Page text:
Barbecue Digest: Getting squirrelly over Brunswick stew
June 26th, 2012
12:00 PM ET
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Editor's note: All summer long, the Southern Foodways Alliance will be delving deep in the history, tradition, heroes and plain old deliciousness of barbecue across the United States. Dig in.

Last week I wrote about hash, the classic South Carolina barbecue side dish, so it seems only fitting this week to address Brunswick stew, the staple side of North Carolina, Virginia and Georgia.

Two different Brunswick Counties - one in Georgia and one in Virginia - claim to have originated the famous stew. The Georgia case includes a very physical piece of evidence: a historical monument outside the town of Brunswick with a 25-gallon iron pot on a stone base bearing the inscription: "In this pot the first Brunswick Stew was made on St. Simon Isle, July 2, 1898."
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Comments: the cost of immigrant kitchen labor
June 26th, 2012
09:15 AM ET
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Chef John Currence's recent essay on the use of immigrant labor in restaurant kitchens sparked a debate that's still raging in the article's comments section. Hundreds of people weighed in, and over 1000 comments later, several themes emerged: work ethics of immigrants, why Americans don't seek restaurant jobs, and who bears the cost in the end.

But first, the results from our poll, which received over 21,000 votes:

If you knew a restaurant hired undocumented workers, would you still eat there?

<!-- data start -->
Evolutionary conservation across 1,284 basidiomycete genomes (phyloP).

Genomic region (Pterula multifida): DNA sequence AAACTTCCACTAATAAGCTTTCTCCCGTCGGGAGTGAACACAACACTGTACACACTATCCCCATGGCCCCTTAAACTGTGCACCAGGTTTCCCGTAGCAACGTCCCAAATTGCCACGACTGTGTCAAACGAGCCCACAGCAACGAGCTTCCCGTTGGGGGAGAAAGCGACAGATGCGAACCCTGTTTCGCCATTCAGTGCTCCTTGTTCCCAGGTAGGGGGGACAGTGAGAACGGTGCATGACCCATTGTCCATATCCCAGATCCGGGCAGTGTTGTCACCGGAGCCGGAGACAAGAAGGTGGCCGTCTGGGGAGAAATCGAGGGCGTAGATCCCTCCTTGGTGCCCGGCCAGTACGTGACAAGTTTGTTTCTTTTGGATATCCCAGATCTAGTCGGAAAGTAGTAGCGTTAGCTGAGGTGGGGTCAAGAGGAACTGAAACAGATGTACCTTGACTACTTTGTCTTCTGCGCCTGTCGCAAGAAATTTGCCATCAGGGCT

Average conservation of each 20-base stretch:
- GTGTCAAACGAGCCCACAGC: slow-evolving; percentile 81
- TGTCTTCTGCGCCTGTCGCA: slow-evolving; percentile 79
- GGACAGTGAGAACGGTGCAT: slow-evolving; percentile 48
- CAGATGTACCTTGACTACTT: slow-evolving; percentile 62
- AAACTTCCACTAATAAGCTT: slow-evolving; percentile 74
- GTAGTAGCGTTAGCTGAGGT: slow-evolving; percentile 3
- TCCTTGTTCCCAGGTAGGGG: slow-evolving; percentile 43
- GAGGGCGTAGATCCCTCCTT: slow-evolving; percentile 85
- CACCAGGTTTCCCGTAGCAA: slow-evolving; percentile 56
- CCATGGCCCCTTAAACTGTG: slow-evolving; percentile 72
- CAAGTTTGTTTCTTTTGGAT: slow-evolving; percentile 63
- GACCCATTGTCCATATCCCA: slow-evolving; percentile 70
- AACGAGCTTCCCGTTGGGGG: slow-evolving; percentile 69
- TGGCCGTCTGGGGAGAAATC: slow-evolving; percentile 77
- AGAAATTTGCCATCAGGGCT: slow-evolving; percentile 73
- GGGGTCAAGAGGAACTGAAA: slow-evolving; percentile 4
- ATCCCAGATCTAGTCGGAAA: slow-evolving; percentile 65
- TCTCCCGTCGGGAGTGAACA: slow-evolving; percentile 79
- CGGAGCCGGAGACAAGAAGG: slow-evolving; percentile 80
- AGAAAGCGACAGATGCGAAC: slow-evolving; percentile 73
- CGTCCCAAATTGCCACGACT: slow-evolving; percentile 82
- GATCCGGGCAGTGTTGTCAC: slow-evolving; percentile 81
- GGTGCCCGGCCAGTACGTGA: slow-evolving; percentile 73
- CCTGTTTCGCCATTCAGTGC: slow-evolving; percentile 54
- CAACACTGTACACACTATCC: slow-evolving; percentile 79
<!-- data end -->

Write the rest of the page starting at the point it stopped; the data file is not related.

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National chocolate pudding day
June 26th, 2012
09:00 AM ET
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While you're frying up some eggs and bacon, we're cooking up something else: a way to celebrate today's food holiday.

Now, bring us some chocolate pudding - June 26 is National Chocolate Pudding Day!

The term pudding is a British one, and to the Brits, it resembles something similar to a spongy cake rather than the smooth creamy product Americans are used to.

You’ll get a different type of chocolate pudding depending on where you ask for it. In the UK and some Commonwealth countries, chocolate pudding is steamed and thickened with eggs. This gives it more of a cake-like texture. In the US, Canada and parts of Asia, the custard is thickened with a starch and then boiled, resulting in a more creamy texture.
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Filed under: Breakfast Buffet • Food Holidays • News